February 8, 2012
Prospectus Hit and Run
Rising Payrolls of the Post-Collusion Era
Last time out, I examined the 2012 Mets' Opening Day payroll drop—projected to exceed $50 million—and placed it in the context of other drastic payroll cuts dating back to 1989, since my source for the payroll data, the USA Today Salary Database went back to 1988. Given data that went further back, I’d have liked to place the teardowns of the A's dynasties of the 1910s, 1930s, and 1970s—are there any other dismantlings so famous?—into a similar context, but as one Twitter follower said, we go to war with the data we have. Today I turn my attention to the flip side of the story, the largest payroll increases during a timespan that conveniently stands as the point when baseball was just emerging from its collusion scandal.
Historically speaking, at least within the time period under discussion, it's a whole lot easier for a ballclub to increase payroll than to decrease it, since major-league salaries have been rising faster than the rate of inflation for decades. To refresh your memory, here's the lay of the land going back to 1988. All payrolls cited here and throughout the rest of the article refer to Opening Day payrolls:
As with the list of the largest drops of the period, any attempt to rank the largest payroll increases from a dollar standpoint winds up concentrated in the recent past, though in this case, not quite as heavily:
Seven of the above teams are from the 2008-2011 period, including three apiece from each of the past two seasons. By comparison, the list of the largest cuts in dollar terms featured 10 teams from that recent stretch, a time when payroll growth slowed, largely due to the sluggish economy. While all of the teams on the list above are from 1999 or later, they’re also a bit more evenly distributed at the other end of the spectrum that’s represented; eight are from the 1999-2001 period—not coincidentally, the steepest part of the average payroll graph, a time when baseball was booming as the 1994-1995 player strike and the rancor surrounding it receded into the rearview mirror. Only one of the top 20 payroll cuts of all time, the 12th-ranked 1998 Reds, took place in that stretch.
By contrast, the list of largest rises by percentage is downright ancient, with 18 of the 20 teams hailing from 2001 or earlier, one of them as far back as 1989. Note that the dollar amount of some of the increases 20-some years ago might equal what an arbitration-eligible player makes today:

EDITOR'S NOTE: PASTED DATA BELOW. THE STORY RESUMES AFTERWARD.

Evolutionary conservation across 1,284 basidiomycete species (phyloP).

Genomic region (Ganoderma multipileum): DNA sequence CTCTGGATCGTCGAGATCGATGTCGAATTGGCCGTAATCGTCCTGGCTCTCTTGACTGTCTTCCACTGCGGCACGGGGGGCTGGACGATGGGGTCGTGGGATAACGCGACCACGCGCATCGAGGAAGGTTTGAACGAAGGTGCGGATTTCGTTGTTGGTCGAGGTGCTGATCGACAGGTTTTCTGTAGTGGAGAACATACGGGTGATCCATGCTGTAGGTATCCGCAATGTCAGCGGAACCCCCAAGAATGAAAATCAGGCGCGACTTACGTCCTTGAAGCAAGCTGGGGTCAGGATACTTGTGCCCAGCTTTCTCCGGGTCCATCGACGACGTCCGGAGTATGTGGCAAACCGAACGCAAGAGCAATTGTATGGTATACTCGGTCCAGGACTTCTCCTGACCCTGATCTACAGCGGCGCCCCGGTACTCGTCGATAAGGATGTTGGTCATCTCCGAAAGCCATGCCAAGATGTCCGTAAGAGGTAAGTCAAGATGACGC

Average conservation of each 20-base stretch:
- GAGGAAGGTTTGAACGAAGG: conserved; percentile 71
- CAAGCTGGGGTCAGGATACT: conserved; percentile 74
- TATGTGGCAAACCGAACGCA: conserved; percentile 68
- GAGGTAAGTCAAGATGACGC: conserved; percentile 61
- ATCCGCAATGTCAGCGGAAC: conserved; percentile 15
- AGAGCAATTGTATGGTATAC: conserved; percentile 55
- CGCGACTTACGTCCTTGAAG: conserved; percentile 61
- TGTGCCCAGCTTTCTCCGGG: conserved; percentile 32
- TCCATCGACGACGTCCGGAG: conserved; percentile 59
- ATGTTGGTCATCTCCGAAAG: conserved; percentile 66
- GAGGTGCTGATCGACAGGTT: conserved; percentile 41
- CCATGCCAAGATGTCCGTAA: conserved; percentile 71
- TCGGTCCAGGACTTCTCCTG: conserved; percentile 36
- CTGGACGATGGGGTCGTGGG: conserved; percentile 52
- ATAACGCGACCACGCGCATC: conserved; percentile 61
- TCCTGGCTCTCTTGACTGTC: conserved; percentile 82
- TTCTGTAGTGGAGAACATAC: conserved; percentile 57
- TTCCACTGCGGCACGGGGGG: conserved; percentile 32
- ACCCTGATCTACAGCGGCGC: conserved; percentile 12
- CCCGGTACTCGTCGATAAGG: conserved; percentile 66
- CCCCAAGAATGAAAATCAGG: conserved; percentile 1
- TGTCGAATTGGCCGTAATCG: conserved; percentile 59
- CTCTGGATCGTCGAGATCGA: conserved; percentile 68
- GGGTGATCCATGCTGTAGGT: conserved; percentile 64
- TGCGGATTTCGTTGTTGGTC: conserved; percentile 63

Of the two post-2001 teams on the list, one is the 2007 Marlins, the immediate successor of the team with the largest percentage cut (75.2 percent) on record. The other also hails from Florida, the newly-exorcised 2008 Rays, who flushed the Devil out of their name, upgraded their bullpen and their defense, and turned into a pennant winner.
In an attempt to create a more authoritative list of the biggest payroll spikes of the post-1988 period while controlling for the long-term rise in salaries, I used a method that averaged the standard deviations of the year-to-year increases (or decreases) in payroll in both percentage and dollar terms as a means of connecting those swings to the industry conditions under which they took place. Rather than devise another example or paraphrase what I wrote before, I'll simply quote myself:
Take the Rays, who went from a $71.9 million payroll in 2010 to a $41.1 million payroll in 2011. The standard deviation in 2010-to-2011 payroll changes for all 30 teams was a record $17.3 million, reflecting a year that in dollar terms featured some relatively large cuts and gains; historically speaking, six of the 17 swings of $30 million or more in either direction took place last year, the Rays among them. Their drop was −1.78 times that year's standard deviation. Meanwhile, in percentage terms, the standard deviation in 2010-to-2011 payroll changes for all 30 teams was 22.4 percent, which is on the low side of recent history; the size of those swings is obviously connected to the increased size of the payrolls. The Rays' 42.9 percent drop was −1.92 times the standard deviation. Average −1.78 and −1.92 together—because I'm weighting the approaches equally—and you get −1.85. The Rays' drop was 1.85 standard deviations below the average year-to-year change of the 1989-2011 sample.
I'm calling this new number the Change in Annual Payroll (CAP) score. Here's a list of the top 20 CAPs from 1989-2011:
I've extended the list to 21 spots for two different reasons. First, it's still heavily skewed toward teams at least 10 years in the past, but I didn't have to go much further to come up with a more contemporary example in the 2011 Rangers; the aforementioned Marlins are the only other post-2001 team among the upper reaches of the list. Second, because the companion list of the largest cuts of the post-1988 era now goes to 21 as well; I inadvertently omitted the number-three team, the 1996 Blue Jays, by somehow deleting the CAP score calculation of a small handful of teams within my spreadsheet, a hazard of plonking around for too many hours. In the interest of completeness, here they are in context: